This Weekend In New York: Theophilus London, Kurt Vile, And A Bit Of Possible Self-Parody
In Waste Of Paint, our writer/artist team of Jamie Peck and Debbie Allen will review goings-on about town in words and images.
This weekend involved lots of semi-aimless wandering around the city for Debbie and me, for which we were rewarded with one strange new friend after another. It was sort of like Harold and Kumar go to White Castle, minus the copious weed smoking and cameos by Doogie Howser.
Friday night began with a trip to the Brooklyn Museum, where The L's Audiophile series had booked hip-hop/funk/rock sensation Theophilus London to play in the huge, glass lobby. Unlike last week's artsy Met performance, the show had little to do with visual art unless you counted Theophilus' badass fedora, which I can only assume he festooned with sequins in order to stay ahead of the curve. (The Sunday Styles piece that gave away his preference for Borsalinos did come out a month ago.)
This show was considerably more diverse than The L's usual events, drawing a veritable rainbow of attractive and stylish Brooklynites. Perhaps the most stylish of all was Theophilus himself, who changed out of said sparkly hat and matching shirt into a sharp brass button-adorned blazer halfway through. It's rare that an artist can sing, rap, and pull off sequins, but this Trinidad-born, Brooklyn-bred dandy is quite the triple threat. Backed by a full band, he alternately crooned like Prince and delivered rapidfire verses, even bringing Telli "Bathroom Sex" Gramz of ubiquitous Brooklyn crew Ninjasonik onstage to help him with the (somewhat ironic?) banger "Gurls, Girls, Money." ("My mom would not approve of this song," Theophilus said by way of introduction. "Everyone say 'hey, Theophilus' mom!'") As the crowd yelled and threw their hands up, he climbed on speakers, threw t-shirts (and some of his jewelry!), and gave a sweet shout out to a "special lady" named Joanne. Eventually a bunch of people climbed up onstage and the DJ dropped some classic hip-hop, turning the night into a dance party.
Later we ended up at 319 Rutledge Street, where Vibes Management had put together a show that seemed to have "drugs" as its unifying theme. One of the boys working the bar table was wearing no shirt; the other, no pants; each had incorporated glitter into his ensemble. Gary War was just starting to play his synthy, lo-fi space rock, with the eponymous frontman warping his voice in such a way that he sounded like an evil alien monster. Everyone was grooving hard to it, but about four songs in he somehow cut his face up and began bleeding everywhere. War started screaming into the mic a lot more intensely than he had been and threw his guitar against the wall, breaking it something good. This seemed like part of the act at first, but it wasn't. Dude ran for the door, leaving the rest of the band to wave goodbye nervously. Word around the crowd was he was tripping too hard on acid and "totally freaked out." I was a little disappointed we didn't get to hear more, but props to him for going to such lengths to remind us what the "psych" in "psych rock" actually refers to.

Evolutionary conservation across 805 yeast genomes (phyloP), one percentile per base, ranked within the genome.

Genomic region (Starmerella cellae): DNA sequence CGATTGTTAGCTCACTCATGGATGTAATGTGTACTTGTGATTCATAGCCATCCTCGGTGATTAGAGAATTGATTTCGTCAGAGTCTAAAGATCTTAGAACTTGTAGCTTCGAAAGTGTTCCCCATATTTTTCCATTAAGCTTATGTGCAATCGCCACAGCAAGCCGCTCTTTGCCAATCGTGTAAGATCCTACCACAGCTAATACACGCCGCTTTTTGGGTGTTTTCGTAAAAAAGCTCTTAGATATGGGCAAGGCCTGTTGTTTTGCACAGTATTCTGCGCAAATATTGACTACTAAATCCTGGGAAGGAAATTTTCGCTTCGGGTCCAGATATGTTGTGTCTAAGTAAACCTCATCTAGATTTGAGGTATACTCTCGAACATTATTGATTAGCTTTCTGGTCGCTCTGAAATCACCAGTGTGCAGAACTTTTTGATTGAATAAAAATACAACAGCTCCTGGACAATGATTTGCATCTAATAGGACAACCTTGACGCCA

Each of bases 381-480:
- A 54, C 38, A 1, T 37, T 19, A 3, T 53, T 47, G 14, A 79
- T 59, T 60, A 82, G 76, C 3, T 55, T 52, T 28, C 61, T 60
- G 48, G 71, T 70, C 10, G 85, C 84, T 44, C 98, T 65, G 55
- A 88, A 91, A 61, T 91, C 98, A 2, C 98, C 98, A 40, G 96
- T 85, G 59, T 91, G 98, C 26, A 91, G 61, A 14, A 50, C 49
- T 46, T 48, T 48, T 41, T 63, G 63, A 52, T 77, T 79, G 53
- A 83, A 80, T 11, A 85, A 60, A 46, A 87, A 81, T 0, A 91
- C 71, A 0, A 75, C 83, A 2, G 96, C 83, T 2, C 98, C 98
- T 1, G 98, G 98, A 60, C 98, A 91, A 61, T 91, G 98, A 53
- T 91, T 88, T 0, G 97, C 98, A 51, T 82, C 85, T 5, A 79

Next up was freak-electro duo Greatest Hits, who came off like a John Hughes movie viewed through a witch-house lens. One of the guys was dressed like a Goth cowboy; the other was a dead ringer for Mark Harmon circa Summer School. The cow-Goth (Tyler Thacker) made goofy faces as he did his best Yoko Ono voice over cheesy synths and a bleak-sounding drum machine, while the cool summer school teacher (Zak Mering) never took his Ray-Bans off. The chorus to one song consisted of half the stops on the L train, recited in Canarsie-bound order. For the grand finale, Thacker attempted to balance on top of a monitor (he was unsuccessful), crowd surf (unsuccessful), and make out with everyone in the front row (semi-successful); the two capped it off by clapping for themselves. The whole thing struck me as an absurd caricature of what people outside the scene think all DIY shows in Brooklyn are like, although I suspect that's intentional.
Saturday, we clawed our way out of the rabbit hole in time to catch the second half of Kurt Vile's Bowery Ballroom show. After the previous night's insanity, it was nice to see a straightforward rock band play some tuneful, well-crafted songs. As if to emphasize the thought I was having, Vile pulled out an acoustic 12-string and performed a heartfelt composition off Smoke Ring For My Halo all by his lonesome. "You got such a good review on Pitchfork, it was awesome man," some wise guy heckled. Nobody laughed.
When Kurt's backing band of long-haired doppelgangers rejoined him, things got considerably louder but no less lovely. Equal parts dark Americana, fuzzy alternative, and Tom Petty-like classicism, Vile's music is a combination of almost everything good about rock and roll. When he rasped "I ran 'til I thought my chest would explode," the crowd collectively held its breath. It just goes to show: You don't need to dress like a trippy horror movie from the '80s in order to command an audience's attention.
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